Thursday, February 23, 2012

Ground Control

While the usual daily and weekly chaos is an amalgam of homework, correcting, extra help, tutoring, planning, prepping, intervening, finger-in-the-damming, and keeping up, this week's swirl is of a different nature. This week, I am Odysseus and my Charybdis consists of the educational-political state in my state, some panicky (but perhaps reasonably so) reactions to the Common Core State Standards, and several connected issues needing attention within my union. As as only a Homeric hero can, I am persevering and finding my way back home, to a place of peace and comfort. But it's been quite a journey.

My governor, my Democratic governor, my union-endorsed friend-to-education governor, turns out to be just the opposite. He's no friend now. The teachers in this state have an uphill battle against his so-called reforms; I'd rather call them mal-forms. Poor ideas, delivered poorly, with mal-intent. He says all teachers have to do to get tenure in this state is "show up for four years." I've tossed and turned at night over his words, over his plans, over my colleagues' discontent, over the future of my profession, over the outright hatred and misunderstanding shown by many in government and in the public toward educators and the work we do.

Bill Gates is on my list of worries, too. So is David Coleman. And even Nick Kristof, that Times reporter from war-torn countries whose work I've admired for years. Now Kristof is a self-proclaimed "education reformer." Coleman and Gates are behind (in front of?) the drive to implement the CCSS, which I'm struggling with on several levels. These are people white guys (remember the dominant domain) with no experience in the classroom who are espousing changes to the way things are done, it seems, for change's sake. I'm pretty darn confident that making change for change's sake won't change much, least of all the achievement gap. And at the local level, we're missing the conversation about what it is we're doing, when it is we're doing it, and why we're doing it.

And I've got to mobilize my membership. But like our own children, who become Mommy-deaf, and our students, who become teacher-deaf, I'm afraid my members have become union-deaf. So much has come down the political pike in the last few years, and so much negativity has been thrown at teachers, that we just want to close our doors and teach. Some of us will contact our legislators, but many (most?) of my colleagues are too beaten down to put up much of a fight. It's all they can do to do the job they chose because they love their content area and they love kids. There is something very wrong in education when those who guide our students are so maligned in the media and by our government; we are exhausted by the constant negative public sentiment. We are tuckered out. We are tired. We are spent.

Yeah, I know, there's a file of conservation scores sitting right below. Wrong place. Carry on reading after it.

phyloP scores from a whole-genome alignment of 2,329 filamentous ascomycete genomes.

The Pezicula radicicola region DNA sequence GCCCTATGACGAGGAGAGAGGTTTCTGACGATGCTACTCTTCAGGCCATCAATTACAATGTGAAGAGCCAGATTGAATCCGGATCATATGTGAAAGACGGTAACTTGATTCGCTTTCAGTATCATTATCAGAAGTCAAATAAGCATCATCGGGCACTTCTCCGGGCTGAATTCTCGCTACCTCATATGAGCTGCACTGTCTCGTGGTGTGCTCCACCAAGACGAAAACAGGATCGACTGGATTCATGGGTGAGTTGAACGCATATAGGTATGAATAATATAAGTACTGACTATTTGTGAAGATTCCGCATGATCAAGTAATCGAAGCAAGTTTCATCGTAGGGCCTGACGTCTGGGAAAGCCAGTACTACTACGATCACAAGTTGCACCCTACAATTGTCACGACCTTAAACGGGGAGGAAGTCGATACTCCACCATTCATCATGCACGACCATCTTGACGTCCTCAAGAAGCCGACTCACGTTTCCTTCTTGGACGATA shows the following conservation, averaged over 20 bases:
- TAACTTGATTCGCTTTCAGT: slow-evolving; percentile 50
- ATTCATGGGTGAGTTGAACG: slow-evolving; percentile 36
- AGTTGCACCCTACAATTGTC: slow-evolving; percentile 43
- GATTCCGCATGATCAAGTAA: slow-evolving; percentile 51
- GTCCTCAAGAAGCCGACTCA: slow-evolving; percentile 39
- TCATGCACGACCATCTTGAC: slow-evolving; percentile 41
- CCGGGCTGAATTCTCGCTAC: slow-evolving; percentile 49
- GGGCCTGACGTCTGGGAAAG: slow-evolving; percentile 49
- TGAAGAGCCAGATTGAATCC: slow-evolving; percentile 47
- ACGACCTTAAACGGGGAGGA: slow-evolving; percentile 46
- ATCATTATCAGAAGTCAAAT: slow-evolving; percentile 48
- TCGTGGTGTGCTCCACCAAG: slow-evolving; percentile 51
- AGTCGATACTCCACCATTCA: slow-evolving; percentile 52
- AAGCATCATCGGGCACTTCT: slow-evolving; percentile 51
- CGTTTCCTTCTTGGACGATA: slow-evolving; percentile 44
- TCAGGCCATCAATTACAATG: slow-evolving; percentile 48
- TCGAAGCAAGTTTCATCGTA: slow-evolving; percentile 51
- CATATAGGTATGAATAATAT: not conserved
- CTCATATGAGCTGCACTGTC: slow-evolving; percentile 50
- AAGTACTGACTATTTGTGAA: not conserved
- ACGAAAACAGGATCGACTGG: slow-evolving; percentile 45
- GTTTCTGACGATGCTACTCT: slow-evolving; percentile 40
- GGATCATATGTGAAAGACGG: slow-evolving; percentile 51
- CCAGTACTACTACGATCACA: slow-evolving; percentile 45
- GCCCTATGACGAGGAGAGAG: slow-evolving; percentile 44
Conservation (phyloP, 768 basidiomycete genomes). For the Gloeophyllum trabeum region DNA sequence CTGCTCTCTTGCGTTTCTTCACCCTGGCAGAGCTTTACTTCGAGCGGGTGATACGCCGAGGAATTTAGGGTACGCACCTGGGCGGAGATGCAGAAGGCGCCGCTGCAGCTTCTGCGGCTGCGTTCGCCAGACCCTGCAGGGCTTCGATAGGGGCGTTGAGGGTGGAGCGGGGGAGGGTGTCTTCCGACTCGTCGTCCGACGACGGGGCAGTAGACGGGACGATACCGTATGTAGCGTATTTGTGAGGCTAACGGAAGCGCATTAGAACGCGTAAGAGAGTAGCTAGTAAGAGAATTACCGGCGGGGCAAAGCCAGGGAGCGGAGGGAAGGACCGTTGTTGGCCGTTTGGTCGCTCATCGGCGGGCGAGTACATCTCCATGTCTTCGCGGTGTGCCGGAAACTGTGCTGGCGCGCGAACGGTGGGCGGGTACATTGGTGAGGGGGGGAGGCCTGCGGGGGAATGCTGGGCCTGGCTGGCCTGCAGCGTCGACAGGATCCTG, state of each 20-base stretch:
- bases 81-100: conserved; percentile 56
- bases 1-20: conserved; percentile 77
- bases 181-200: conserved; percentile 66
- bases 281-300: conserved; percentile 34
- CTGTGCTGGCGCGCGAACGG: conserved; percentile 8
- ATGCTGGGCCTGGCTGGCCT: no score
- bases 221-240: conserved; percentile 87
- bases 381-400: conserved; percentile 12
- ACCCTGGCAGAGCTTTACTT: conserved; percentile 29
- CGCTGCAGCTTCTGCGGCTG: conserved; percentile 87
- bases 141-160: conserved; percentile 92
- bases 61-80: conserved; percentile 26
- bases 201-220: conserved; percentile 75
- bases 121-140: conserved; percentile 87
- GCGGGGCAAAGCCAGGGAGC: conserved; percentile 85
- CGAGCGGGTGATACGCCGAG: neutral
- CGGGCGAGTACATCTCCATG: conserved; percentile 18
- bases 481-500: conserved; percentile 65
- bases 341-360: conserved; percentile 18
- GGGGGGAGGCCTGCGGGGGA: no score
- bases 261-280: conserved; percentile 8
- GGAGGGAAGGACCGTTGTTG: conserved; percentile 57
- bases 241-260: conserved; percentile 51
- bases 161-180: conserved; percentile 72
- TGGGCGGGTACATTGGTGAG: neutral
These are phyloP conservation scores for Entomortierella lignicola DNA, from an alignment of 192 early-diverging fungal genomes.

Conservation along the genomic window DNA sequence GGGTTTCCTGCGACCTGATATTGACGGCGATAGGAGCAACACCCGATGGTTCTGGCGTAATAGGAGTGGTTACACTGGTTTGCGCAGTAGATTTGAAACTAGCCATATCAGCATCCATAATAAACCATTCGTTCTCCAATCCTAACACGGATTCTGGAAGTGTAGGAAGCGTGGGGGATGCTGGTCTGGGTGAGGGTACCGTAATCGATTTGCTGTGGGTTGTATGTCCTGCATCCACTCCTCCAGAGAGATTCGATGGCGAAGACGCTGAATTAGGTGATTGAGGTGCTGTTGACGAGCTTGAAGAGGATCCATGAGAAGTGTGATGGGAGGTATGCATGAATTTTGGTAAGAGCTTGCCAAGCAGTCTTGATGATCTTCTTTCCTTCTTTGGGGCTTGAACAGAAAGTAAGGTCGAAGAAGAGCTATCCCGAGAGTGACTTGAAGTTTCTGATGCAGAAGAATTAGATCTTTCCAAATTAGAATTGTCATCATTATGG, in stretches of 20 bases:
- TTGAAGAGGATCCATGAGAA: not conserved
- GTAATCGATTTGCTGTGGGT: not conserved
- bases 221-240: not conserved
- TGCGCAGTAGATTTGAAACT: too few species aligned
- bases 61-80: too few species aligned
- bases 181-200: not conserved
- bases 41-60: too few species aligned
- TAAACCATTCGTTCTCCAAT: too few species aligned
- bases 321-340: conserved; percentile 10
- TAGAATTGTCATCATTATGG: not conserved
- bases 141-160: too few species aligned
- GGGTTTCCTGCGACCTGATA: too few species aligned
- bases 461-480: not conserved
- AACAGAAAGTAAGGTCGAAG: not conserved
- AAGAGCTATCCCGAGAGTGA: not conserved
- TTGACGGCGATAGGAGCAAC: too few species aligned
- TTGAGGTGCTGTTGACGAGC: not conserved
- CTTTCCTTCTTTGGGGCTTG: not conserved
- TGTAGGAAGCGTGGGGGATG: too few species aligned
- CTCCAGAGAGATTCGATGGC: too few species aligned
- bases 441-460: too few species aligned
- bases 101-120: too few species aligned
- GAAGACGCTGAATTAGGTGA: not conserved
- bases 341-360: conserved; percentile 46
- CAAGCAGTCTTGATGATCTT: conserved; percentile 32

I've given much thought to what I can do (and what I can't do) about all these problems. In the end, of course, it becomes about control: what I can control, what I choose to control, what I recognize as outside of my control, and how to react and respond to every situation. This week, I needed to spend my "home time" doing the equivalent of closing my door and teaching: I curled up in the fetal position and thought a lot. I also shared my concerns with my like-minded colleagues. Luckily for me, they took up the mantle and did some important work where I could not. And I wrote it all down, here and elsewhere. I've memorialized my frustrations and my worries, and in doing so, I've honored them, too. I've got some hard work ahead of me.

I have a strong and influential voice, and I must use it. To refrain from doing so would be a disservice to my colleagues. I will not devalue my beliefs by inaction. But I did need to break from the fray, to center myself, to reconnect with all that I know to be good and right, and to remember the way.

I've taken my protein pills and put my helmet on. I'm ready once again. Will it be an odyssey or an oddity?

No comments:

Post a Comment